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GLACSWEB probes face new challenge in Tijuana

Skalafellsjokull glacier in Iceland
Skalafellsjokull glacier in Iceland

The GLACSWEB project has entered a new phase with a planned deployment of its electronic sensors in the Los Laureles Canyon in Mexico.

GLACSWEB has been using the sensors – custom-engineered and built in the School of Electronics and Computer Science at the University of Southampton – to monitor glacier movements in response to climate change since 2003. Led by Dr Kirk Martinez of the ECS Intelligence, Agents, Multimedia group, and Professor Jane Hart of the School of Geography, the GLACSWEB team first deployed the sensors on the Briksdalsbreen glacier in Norway. The project has aimed to understand glacier dynamics and climatic change, and to make advances in pervasive sensor networks.

Probes have been installed in the sedimentary base of the glacier, about 60 metres under the surface, through the use of a powerful hot-water drill. They record temperature, pressure, speed and movement of the ice, and more importantly of the sediments at its base. Signals emitted by the probes at noon each day carry the data, which are relayed back to a base station on the glacier surface by radio communications, and then transmitted to Southampton by mobile phone. The data is available to researchers.

Large amounts of data were collected by the sensors, but the rapid melting of Briksdalsbreen meant that the glacier became too steep and dangerous to work on, so the project moved to Iceland, to the Skalafellsjokull glacier, part of the giant Vatnajokull icecap. Having successfully overcome many of the technical and logistical difficulties of collecting such critical data, the probes will now be deployed in completely different environment – the Los Laureles Canyon in Mexico, upstream from the Tijuana estuary.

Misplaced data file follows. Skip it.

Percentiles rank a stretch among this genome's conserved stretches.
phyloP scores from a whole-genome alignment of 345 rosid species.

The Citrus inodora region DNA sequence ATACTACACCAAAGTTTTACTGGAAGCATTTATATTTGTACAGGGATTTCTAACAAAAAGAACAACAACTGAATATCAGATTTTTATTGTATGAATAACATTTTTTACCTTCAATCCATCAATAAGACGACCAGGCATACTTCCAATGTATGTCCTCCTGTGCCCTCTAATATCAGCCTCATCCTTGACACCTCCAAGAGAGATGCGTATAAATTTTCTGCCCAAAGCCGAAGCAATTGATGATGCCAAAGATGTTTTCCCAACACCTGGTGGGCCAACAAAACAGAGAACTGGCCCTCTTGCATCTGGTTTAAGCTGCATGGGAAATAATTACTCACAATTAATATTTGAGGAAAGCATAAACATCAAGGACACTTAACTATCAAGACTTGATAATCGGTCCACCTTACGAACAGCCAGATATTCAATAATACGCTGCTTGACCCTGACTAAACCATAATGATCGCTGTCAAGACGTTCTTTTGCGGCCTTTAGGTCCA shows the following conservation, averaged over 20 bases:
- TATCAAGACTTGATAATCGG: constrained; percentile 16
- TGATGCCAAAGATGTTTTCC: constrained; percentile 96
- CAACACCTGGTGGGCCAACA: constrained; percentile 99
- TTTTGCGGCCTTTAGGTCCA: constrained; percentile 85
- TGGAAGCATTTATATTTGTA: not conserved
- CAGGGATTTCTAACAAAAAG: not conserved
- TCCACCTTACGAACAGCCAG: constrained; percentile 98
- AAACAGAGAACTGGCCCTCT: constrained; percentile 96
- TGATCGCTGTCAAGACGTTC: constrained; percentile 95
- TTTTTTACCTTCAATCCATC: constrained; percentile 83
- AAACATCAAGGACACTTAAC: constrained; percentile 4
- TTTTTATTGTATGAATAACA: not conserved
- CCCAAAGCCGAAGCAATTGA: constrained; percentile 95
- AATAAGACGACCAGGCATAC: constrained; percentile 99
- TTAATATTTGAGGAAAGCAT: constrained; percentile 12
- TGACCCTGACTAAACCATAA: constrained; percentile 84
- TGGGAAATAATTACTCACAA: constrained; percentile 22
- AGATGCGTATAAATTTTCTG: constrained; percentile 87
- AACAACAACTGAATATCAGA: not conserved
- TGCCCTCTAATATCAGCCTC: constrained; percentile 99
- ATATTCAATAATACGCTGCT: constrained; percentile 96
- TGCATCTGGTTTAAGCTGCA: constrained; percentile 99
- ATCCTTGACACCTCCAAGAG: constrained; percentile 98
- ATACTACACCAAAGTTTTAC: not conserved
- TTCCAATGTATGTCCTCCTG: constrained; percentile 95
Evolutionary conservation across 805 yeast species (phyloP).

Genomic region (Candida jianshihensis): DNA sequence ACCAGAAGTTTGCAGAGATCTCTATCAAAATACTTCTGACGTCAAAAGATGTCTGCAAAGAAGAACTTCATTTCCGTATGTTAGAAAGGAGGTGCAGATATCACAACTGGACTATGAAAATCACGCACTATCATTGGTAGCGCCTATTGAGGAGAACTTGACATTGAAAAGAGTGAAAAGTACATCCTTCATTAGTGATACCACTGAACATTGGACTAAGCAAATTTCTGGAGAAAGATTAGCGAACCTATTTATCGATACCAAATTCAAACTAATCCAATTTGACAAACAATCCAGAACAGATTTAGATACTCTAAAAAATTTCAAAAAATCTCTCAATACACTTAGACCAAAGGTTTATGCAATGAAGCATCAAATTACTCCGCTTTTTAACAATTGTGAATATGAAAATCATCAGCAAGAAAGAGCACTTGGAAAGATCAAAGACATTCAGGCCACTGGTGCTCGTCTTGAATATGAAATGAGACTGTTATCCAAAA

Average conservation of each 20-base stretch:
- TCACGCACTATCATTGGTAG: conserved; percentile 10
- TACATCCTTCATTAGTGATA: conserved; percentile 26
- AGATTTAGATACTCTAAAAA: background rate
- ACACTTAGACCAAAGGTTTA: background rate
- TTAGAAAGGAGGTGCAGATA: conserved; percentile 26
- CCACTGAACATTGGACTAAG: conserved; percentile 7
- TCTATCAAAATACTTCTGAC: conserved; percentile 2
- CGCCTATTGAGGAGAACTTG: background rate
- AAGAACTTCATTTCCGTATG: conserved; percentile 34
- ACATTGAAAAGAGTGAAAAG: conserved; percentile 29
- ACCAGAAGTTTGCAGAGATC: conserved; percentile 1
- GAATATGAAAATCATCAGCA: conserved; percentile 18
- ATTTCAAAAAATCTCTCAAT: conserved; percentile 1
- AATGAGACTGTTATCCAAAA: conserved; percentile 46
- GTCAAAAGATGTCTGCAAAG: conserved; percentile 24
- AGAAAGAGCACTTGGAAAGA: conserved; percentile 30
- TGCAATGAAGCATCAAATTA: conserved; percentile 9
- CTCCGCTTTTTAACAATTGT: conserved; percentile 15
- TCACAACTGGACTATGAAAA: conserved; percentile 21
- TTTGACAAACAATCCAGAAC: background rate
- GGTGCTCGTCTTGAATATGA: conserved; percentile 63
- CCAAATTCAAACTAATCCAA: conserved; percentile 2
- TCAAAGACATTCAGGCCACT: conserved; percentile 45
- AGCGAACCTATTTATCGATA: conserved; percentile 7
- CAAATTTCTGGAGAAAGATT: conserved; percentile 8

Six sensors will record environmental data over the next two years, in a project funded by the US-based National Oceanic and Atmospheric Administration, in the hope that data on changes in the canyon could provide early warning of landslides.

‘A combination of technologies has made environmental sensor webs possible,’ says Dr Martinez. ‘These will eventually be spread around the world and will give us a clearer picture of exactly how we are changing our environment. In order to make successful sensor networks, issues such as: communications, low-power, robustness and adaptability have been approached through a combination of mechanical engineering, electronics, computer science and environmental science.’

See recent coverage of GLACSWEB on the BBC web site.

See GLACSWEB publications on EPrints.

For further information contact Joyce Lewis; tel.+44(0)23 8059 5453.


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Posted by Joyce Lewis on 16 Oct 2009.